Videographers allegedly damage reef while filming at Hol Chan

Saturday, November 11th, 2017

The tour guide and conservation community are concerned after allegations surfaced that a film crew caused damage to the Belize Barrier Reef System at Hol Chan Marine Reserve. According to a social media post by a local tour operator, while filming at Hol Chan on Friday, November 3rd, a film crew hired by Royal Caribbean Cruise Line behaved “carelessly…touching, kicking and even standing on the delicate corals”, even after being advised against these actions.
The tour operator further explained in his post that he had been hired to guide the film crew while on the job. “I was given the assignment to keep an eye on the videographers in the water. So we hopped in the water, me, a diving videographer and two others that would be on the surface snorkeling while they filmed two young boys snorkeling around. As soon as we got in, we headed towards the northern part of the channel in the shallow area. I noticed that the snorkeling videographers were kicking the coral. I popped my head up and told them they need to watch how they’re kicking as they can’t be doing that,” explained Tour Operator Ian Oliva.
However, Oliva alleges that his caution went unheard and that the ill-actions towards to coral formations continued. “We continued on, and once we got closer to the channel, one of them proceeded to stand on the coral to have his head out of the water. I popped up once again and this time actually yelled at him to come off and stop! We continued our way into the channel where things got even uglier, this time with the diving videographer. First, he was way overweighted as even before we got to the channel, he was dragging along the turtle grass beds.” Oliva explained, he got frustrated over the incident and left the site prior to the completion of the filming.
To further clarify these allegations, The San Pedro Sun contacted a representative of Hol Chan Marine Reserve management. Hol Chan confirmed that the film crew had the necessary permits to film at the protected marine site. “Normally, when film crews go to the reserve for filming purposes, they are required to hire a local guide. The guide is responsible to look after the crew’s activities, make sure that everything goes as planned and that the reef or other marine species are not harmed in any way,” said Hol Chan. They indicated that one of the main reasons film crews are required to hire private guides is because the organization is short-staffed, and Reserve rangers cannot accompany the crew. Hol Chan did indicate that the incident is of concern, and an investigation by Reserve personnel has been launched. For now, no further comments on the level of damage were offered until the investigations are completed.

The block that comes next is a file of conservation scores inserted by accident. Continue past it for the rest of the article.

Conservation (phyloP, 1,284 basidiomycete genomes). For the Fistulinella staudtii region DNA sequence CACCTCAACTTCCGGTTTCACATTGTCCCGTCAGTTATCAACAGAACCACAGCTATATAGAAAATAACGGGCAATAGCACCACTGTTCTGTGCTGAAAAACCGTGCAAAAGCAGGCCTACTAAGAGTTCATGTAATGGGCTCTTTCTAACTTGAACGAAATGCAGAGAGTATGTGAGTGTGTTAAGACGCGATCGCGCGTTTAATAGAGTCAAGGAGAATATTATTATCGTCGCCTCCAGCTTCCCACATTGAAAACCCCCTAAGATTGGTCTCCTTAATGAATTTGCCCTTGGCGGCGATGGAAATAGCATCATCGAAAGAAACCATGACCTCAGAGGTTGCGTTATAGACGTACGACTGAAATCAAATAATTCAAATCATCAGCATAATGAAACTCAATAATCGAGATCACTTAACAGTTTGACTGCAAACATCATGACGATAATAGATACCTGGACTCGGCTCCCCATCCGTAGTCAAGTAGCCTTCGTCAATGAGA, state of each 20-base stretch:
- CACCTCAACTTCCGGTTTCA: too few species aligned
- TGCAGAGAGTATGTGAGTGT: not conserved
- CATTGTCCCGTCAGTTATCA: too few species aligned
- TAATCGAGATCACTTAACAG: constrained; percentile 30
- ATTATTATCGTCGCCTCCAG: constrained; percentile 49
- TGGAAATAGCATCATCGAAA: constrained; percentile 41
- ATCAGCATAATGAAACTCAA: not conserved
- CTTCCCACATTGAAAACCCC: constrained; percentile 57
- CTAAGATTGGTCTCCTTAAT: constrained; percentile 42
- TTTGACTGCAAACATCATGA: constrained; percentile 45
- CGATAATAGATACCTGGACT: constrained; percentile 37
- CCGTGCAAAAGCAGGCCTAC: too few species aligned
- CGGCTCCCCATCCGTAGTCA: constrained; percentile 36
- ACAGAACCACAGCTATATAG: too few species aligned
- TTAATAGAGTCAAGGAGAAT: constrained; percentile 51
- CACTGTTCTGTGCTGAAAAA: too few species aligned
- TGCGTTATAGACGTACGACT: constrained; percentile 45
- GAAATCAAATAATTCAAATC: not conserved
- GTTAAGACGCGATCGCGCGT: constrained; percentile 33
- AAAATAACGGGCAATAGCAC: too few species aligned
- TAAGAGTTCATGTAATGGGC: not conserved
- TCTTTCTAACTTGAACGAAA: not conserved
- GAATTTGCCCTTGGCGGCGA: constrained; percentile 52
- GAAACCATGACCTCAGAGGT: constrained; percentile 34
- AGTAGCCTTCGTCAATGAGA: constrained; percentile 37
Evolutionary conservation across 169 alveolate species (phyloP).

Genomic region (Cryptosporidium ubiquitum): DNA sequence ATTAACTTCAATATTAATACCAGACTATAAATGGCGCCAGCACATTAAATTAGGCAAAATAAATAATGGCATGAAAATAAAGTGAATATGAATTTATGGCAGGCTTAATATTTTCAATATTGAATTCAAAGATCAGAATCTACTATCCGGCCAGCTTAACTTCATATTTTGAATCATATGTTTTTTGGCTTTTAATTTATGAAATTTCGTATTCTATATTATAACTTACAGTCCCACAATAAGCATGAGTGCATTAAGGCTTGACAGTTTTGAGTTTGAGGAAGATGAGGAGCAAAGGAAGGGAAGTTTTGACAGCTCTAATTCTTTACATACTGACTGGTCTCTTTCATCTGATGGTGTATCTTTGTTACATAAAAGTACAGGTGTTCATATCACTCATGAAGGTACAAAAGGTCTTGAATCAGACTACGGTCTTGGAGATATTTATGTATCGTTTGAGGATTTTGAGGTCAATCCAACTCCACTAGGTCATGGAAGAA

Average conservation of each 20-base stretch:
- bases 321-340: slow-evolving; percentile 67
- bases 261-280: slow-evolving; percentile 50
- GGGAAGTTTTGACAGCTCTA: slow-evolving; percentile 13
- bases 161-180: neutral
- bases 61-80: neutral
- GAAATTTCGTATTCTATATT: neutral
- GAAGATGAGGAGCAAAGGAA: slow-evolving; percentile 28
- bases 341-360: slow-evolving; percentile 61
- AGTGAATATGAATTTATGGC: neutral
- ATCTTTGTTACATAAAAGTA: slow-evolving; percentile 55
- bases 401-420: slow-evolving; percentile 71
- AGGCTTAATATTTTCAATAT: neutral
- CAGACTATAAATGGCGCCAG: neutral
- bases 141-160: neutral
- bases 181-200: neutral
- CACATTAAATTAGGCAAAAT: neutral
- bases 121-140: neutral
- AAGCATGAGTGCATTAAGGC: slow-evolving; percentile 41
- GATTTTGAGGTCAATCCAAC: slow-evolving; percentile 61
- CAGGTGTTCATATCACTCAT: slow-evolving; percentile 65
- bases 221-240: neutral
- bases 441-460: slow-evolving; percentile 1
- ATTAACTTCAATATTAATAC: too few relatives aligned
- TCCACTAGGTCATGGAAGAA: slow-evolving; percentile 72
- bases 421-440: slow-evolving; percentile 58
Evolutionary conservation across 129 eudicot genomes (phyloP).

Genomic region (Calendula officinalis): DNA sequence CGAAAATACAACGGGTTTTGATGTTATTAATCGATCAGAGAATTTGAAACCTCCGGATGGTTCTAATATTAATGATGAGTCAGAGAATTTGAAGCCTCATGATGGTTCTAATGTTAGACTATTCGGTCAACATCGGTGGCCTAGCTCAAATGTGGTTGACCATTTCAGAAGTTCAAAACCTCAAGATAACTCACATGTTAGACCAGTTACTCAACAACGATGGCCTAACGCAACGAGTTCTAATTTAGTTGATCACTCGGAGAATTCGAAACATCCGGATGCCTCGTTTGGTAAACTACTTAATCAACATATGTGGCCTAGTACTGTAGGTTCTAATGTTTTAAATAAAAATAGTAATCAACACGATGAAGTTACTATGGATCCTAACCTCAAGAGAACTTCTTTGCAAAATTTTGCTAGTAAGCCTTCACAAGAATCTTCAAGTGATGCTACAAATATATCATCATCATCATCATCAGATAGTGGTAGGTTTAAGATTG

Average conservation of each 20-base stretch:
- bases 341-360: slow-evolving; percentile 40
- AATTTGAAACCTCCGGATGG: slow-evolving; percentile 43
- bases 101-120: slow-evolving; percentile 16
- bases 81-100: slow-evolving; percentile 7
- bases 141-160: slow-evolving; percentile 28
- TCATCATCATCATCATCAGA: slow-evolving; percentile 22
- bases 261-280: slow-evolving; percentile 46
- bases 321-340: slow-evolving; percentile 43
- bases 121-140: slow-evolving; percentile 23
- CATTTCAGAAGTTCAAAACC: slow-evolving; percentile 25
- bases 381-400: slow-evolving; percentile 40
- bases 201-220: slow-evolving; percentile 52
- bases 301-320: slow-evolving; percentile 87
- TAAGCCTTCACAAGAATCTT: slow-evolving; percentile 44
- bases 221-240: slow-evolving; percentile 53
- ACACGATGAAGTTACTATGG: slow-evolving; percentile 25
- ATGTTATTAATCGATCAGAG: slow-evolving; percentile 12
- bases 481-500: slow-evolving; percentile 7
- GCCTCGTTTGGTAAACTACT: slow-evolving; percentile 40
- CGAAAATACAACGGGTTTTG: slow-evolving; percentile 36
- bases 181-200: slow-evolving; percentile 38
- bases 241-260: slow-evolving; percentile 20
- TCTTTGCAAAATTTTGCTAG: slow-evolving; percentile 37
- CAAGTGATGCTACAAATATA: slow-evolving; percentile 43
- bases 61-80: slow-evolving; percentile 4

Also commenting on the incident was President of the San Pedro Tour Guide Association, Phillip “Billy” Leslie, who acknowledged that the crew member had all the right to be at Hol Chan filming after obtaining the proper permits. The Belize Film Commission, the Fisheries Department, and Hol Chan had all ensured that proper procedures had been followed in acquiring the permits. This included hiring a local guide to monitor and assist the team. Leslie further mentioned that the safety of the divers and the environment is the responsibility of the safety diver.
Hol Chan Marine Reserve reminds the general public and visitors that marine life, including corals, should not be tampered with. Divers and snorkelers should avoid touching coral, by all means, possible, as the simplest of touch can destroy the organism. To report any misconduct within the marine reserve, contact 226-2247.


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